EU energy ratings are determined using an index which compares energy consumption with the appliance’s internal volume, to show how efficient it is for its size. This means two different-sized fridges, for example, could still carry the same energy rating.
Energy consumption is measured with the outside room temperature at 25°C and when the fridge and/or freezer is partly full, to simulate how the appliance is used. Internal volume is measured with all of the drawers, shelves, trays and any water dispenser in place.
Energy ratings for washing machines
Manufacturers are making increasingly energy and water-efficient laundry appliances. This is good news for the environment, but with many new models carrying the same rating, it can be difficult to work out which ones are more energy efficient than others.
Unfortunately, extreme energy efficiency is not always a good thing for you as a consumer: some of the washing machines we've tested that use the smallest amount of electricity and water also produce the worst results. A washing machine needs to balance good cleaning with relatively low energy and water use.
How the EU energy ratings are calculated
A washing machine's energy-efficiency rating is calculated by measuring kilowatt hours (kWh) used annually by the machine, based on its performance on full and partial 60°C cotton loads and a 40°C partial cotton load.
However, there is no requirement for a washing machine to actually reach 60°C. This might not matter to you. To find out if you're not sure but if it does, you may be interested to learn that some models get nowhere near 60°C even when you've chosen a 60°C wash cycle. In fact, one Hoover model we tested only reached 43°C on its 60°C cycle.
Temperatures aside, you'll also find other information on a washing machine's energy label, including annual water consumption (in litres), capacity (in kilograms), spin drying efficiency class (rated from A to G) and noise emission (for partial and full loads, in decibels).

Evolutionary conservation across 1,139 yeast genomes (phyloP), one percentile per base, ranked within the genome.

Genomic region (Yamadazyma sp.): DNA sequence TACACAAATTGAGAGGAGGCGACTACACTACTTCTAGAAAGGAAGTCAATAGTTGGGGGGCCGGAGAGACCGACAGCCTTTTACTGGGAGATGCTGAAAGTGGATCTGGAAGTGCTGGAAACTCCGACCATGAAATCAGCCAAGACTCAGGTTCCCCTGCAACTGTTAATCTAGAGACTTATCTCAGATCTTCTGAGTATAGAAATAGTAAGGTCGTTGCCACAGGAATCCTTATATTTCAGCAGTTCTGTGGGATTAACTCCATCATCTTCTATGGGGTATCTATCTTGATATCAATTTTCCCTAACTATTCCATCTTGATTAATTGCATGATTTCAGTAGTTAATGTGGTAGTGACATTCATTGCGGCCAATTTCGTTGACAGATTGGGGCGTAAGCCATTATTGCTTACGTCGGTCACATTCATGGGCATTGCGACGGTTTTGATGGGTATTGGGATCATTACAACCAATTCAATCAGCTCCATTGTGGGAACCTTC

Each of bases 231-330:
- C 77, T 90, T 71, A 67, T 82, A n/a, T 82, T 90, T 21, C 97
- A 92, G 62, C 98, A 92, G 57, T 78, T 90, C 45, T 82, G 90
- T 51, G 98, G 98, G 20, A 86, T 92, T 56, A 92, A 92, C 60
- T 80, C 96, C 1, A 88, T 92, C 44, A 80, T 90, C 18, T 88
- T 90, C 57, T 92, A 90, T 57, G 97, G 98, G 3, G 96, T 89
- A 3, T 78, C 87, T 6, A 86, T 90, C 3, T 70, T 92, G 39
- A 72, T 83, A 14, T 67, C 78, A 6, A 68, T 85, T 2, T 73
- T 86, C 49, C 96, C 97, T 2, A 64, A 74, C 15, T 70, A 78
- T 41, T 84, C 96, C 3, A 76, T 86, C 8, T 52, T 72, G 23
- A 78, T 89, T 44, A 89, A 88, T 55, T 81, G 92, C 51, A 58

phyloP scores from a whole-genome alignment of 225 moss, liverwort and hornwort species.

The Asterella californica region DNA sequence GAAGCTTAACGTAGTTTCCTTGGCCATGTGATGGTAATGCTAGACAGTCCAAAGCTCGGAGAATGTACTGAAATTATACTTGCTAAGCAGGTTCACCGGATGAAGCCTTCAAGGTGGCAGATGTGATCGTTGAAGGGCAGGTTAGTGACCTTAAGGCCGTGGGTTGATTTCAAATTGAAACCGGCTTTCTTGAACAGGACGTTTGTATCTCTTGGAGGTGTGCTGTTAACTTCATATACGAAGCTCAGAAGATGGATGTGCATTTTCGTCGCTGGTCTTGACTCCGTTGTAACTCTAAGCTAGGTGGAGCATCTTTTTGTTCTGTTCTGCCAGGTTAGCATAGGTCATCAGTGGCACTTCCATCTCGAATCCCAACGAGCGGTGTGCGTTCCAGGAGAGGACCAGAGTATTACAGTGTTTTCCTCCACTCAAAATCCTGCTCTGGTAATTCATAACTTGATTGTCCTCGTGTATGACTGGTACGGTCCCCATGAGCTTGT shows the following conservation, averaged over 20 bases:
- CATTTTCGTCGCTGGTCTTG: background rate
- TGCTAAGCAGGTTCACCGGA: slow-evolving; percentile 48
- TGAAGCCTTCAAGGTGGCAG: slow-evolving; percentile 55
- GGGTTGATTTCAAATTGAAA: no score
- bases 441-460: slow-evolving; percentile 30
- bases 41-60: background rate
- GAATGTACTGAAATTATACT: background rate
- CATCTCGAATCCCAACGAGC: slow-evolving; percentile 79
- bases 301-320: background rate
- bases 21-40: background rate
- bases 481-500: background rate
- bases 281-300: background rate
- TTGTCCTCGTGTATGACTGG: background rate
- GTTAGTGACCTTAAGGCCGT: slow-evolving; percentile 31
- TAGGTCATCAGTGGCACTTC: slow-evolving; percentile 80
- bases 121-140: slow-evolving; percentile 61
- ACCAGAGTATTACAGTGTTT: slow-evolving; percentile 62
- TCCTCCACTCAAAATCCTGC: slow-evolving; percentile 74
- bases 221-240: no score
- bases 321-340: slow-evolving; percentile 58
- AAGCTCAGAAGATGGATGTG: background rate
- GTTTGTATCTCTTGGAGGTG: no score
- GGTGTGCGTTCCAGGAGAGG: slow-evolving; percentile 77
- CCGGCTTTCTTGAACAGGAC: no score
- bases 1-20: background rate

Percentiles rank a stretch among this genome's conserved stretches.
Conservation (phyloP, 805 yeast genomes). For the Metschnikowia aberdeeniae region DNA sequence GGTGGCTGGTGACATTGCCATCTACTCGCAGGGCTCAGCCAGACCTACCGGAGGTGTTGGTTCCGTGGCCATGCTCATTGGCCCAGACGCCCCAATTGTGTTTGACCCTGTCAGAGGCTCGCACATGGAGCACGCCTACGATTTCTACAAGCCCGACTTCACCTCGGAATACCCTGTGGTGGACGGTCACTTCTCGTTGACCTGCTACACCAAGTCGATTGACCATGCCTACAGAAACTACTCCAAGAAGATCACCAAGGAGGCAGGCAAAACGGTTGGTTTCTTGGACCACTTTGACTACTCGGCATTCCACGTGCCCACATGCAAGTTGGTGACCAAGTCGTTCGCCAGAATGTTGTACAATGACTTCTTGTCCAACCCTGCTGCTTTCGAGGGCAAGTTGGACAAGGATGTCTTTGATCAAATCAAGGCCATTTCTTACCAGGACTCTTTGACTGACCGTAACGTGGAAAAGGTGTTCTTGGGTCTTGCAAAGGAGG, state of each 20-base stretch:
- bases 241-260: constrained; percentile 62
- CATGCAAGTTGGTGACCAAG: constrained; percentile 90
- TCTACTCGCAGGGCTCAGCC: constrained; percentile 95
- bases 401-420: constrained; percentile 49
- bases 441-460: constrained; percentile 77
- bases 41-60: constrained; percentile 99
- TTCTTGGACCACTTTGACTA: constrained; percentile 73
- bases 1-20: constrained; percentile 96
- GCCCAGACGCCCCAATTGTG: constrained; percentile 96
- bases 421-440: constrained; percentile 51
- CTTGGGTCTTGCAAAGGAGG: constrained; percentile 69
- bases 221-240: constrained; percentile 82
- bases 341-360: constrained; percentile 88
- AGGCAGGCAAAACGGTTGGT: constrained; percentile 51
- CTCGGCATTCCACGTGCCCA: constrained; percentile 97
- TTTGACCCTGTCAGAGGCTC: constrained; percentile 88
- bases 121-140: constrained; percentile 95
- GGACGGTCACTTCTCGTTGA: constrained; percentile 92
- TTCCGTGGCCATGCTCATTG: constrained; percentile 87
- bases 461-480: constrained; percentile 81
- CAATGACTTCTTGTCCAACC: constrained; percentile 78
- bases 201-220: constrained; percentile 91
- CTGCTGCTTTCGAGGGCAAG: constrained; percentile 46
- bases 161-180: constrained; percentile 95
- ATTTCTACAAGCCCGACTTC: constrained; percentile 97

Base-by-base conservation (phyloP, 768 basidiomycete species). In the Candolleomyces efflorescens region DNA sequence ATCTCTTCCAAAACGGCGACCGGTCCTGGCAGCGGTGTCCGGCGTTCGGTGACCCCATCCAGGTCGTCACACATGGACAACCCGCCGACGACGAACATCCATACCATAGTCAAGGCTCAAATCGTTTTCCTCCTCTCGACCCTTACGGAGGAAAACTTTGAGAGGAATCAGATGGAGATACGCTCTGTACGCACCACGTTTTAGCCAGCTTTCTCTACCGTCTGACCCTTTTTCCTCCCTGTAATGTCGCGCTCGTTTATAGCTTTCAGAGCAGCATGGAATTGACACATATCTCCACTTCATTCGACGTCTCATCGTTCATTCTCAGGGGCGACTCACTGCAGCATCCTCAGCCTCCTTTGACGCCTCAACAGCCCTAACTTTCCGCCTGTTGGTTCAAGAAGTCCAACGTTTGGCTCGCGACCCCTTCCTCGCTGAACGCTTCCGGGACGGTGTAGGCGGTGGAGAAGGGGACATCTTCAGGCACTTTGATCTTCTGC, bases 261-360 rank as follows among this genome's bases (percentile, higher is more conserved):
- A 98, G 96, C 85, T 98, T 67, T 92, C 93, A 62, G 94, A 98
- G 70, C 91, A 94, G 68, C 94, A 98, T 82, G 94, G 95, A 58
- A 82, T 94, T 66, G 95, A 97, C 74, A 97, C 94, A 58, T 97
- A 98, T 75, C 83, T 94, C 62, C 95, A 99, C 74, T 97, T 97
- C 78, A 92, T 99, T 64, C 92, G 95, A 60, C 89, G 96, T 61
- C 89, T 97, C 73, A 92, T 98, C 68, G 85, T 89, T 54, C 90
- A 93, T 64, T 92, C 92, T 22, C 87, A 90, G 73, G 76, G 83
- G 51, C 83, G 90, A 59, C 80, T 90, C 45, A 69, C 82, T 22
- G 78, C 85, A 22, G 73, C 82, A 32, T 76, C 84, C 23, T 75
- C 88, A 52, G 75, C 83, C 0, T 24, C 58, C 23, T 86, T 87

The labels don’t include information on washing performance any more, because all models with a capacity of more than 4kg must achieve an A rating.
Energy ratings for dishwashers
The EU energy label found on all new dishwashers at the point of sale provides a good indication of how much energy and water a model typically uses.
All dishwashers are graded A+++ to D for energy efficiency, with A+++ being the most efficient and cheapest to run. But if you bought your dishwasher before 2011, it could be rated as low as G and add a lot of money to your energy bill.
The EU energy rating is determined by testing the energy consumed washing a collection of soiled tableware and dishes using the standard cycle recommended by the manufacturer. The cleaning, rinsing and drying performance are also evaluated.
The energy efficiency of the dishwasher is expressed in kilowatt hours per year. The label also shows figures for annual water consumption (litres), drying efficiency (a rating of A to G), capacity (in place settings) and noise emission (decibels).
New dishwasher energy efficiency ratings were introduced in 2012 and go up to A+++
Energy ratings for tumble dryers
Electric tumble dryers are given a rating between A+++ for the most efficient, and G for the least efficient appliances. The rating is determined using a standardised test where each product is measured for its energy use during a cotton drying cycle.
In 2012, energy labels were introduced for gas tumble dryers.